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Texas poised to double statute of limitation for child sex abuse victims

A Senate committee passed a bill in the hours after police raided the Diocese of Dallas.

DALLAS, Texas — Alyssa Baumann’s voice trembled as she testified in the Texas State Senate chamber in Austin on Monday. 

Baumann is a world champion gymnast from Plano.

“I was abused so many times by [Larry] Nasser in the state of Texas that it’s hard to calculate,” Baumann told a room full of lawmakers.

Larry Nasser is accused of abusing hundreds of gymnasts like Baumann during his time as a trainer for USA Gymnastics. He is now in prison.

Baumann sat beside fellow gymnasts Tasha and Jordan Swikert, sisters who explained how they were scarred for life.

“We all know that Larry is a child predator, and he has finally had to face the repercussions of his crime, but why was Larry allowed to abuse so many children for so long?” Tasha Swikert said.

Then she offered an answer.

“That blame lies at the feet of USA Gymnastics. They were the enablers.”

“An organization should reasonably know when a grown man enters a little girl’s dorm room,” she said.

Baumann and the Swikerts went to Austin to explain why they did not support a bill the Texas House of Representatives had passed.

The original intent of House Bill 3809, sponsored by state Rep. Craig Goldman, R-Fort Worth, was to double the statute of limitations in the state of Texas, giving child sex abuse victims up to 30 years after their 18th birthday to sue their molester and the institution they believe is responsible for the abuse.

But the bill's language changed in a house committee. The bill that passed the full house extended the statute of limitations for lawsuits against abusers but not institutions.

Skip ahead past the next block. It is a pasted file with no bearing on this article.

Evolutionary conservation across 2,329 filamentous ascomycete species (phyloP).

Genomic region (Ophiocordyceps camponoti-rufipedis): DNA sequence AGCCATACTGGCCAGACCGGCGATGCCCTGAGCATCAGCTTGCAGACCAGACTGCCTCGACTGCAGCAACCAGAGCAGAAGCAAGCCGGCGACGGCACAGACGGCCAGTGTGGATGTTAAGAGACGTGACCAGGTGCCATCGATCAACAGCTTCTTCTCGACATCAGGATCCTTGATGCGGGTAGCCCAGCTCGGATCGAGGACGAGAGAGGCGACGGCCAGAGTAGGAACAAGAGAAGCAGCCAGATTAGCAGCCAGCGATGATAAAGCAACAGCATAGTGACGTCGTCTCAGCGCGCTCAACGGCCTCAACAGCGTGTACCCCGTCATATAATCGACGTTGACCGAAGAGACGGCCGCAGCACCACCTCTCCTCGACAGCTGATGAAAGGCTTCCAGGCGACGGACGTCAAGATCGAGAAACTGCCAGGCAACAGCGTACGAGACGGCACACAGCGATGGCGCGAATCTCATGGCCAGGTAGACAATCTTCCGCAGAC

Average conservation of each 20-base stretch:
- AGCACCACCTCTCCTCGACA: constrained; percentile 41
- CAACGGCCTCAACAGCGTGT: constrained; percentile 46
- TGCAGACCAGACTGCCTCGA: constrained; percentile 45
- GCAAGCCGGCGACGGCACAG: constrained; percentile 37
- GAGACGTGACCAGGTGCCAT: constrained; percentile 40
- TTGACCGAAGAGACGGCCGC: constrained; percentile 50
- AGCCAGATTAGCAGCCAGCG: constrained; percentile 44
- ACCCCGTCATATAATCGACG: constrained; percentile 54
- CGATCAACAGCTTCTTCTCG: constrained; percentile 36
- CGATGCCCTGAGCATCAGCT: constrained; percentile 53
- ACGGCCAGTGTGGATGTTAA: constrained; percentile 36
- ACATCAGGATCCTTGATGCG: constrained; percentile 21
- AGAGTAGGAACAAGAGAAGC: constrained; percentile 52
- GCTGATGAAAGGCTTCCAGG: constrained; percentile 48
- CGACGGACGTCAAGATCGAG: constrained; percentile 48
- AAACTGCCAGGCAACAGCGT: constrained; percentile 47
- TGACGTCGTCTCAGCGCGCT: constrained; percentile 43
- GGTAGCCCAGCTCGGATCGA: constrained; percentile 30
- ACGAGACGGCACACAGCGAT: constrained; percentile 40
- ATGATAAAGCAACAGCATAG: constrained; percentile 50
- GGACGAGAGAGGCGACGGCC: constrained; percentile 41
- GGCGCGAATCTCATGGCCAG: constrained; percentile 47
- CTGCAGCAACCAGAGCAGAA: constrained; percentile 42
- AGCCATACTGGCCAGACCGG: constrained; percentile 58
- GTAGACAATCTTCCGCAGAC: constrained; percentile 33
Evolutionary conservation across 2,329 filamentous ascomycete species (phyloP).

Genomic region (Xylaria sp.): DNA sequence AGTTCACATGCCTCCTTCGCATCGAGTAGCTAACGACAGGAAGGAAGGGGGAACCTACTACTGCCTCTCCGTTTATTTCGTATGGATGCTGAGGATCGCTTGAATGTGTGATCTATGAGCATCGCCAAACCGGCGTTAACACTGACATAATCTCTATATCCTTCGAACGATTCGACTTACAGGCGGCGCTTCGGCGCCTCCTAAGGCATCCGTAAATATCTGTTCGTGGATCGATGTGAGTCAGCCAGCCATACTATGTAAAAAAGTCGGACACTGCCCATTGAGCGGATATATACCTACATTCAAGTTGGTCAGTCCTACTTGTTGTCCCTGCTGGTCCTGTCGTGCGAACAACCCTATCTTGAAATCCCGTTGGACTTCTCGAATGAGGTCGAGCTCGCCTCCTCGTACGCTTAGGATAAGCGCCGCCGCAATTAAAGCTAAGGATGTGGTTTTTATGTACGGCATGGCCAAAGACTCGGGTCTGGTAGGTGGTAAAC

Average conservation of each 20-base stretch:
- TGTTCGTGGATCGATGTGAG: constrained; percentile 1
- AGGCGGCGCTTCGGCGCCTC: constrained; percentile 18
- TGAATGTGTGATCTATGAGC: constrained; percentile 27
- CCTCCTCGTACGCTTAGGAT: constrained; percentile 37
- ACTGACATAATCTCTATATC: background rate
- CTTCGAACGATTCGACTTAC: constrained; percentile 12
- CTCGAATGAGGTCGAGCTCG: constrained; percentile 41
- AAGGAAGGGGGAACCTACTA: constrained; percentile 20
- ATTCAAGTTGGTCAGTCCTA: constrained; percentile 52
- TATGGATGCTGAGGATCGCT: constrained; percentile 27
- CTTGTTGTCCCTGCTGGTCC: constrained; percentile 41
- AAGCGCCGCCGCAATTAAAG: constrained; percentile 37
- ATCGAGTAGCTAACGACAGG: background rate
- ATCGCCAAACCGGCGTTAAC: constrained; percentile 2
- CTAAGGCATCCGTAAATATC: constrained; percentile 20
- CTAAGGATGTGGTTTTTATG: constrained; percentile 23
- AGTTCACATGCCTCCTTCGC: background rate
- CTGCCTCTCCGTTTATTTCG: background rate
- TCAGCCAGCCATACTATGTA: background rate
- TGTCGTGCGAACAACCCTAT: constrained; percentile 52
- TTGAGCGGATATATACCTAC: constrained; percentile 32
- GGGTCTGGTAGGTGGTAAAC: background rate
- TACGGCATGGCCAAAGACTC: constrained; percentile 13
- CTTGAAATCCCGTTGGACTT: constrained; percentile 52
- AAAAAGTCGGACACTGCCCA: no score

So victims like Baumann or the Swikerts could sue Nasser for up to 30 years, but not USA Gymnastics. And victims of clergy abuse could sue a priest, but not the Catholic church.

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“The reason that stood out to me that was a real problem is that a lot of times the abuser is dead, or they’re in prison. And they have nothing that could compensate a survivor, or give them answers as to why didn’t someone protect them? Or why didn’t someone tell?” said Dallas attorney Michelle Simpson Teugel, who represents hundreds of victims of childhood sexual abuse across the country.

She says her experience has shown that courts are often the only place victims can find validation and truth.

“The information that the Catholic church and so many of these institutions so badly want to keep behind closed doors - when you pull that into the light, that’s the only way you start to fix it,” Simpson Teugel said. “Just like they say it takes a village to raise a child, it often takes a village to fail a child.”

Simpson Teugel joined with other state advocates to raise awareness about the bill and try to convince the Senate to restore the original language.

It worked.

State Sen. Kirk Watson, D-Austin, took on the cause and on Thursday the Senate's committee on state affairs passed a revised bill, allowing the extended statute of limitations to apply to molesters and institutions alike.

"It's so much more than an individual abuser in these cases," Simpson Teugel said. "For someone like Larry Nasser to be able to abuse hundreds of women over decades, people had to turn a blind eye and those institutions that do that have to be held accountable."

The bill must now go before the full Senate and back to the house, but Goldman’s office believes the bill has widespread support.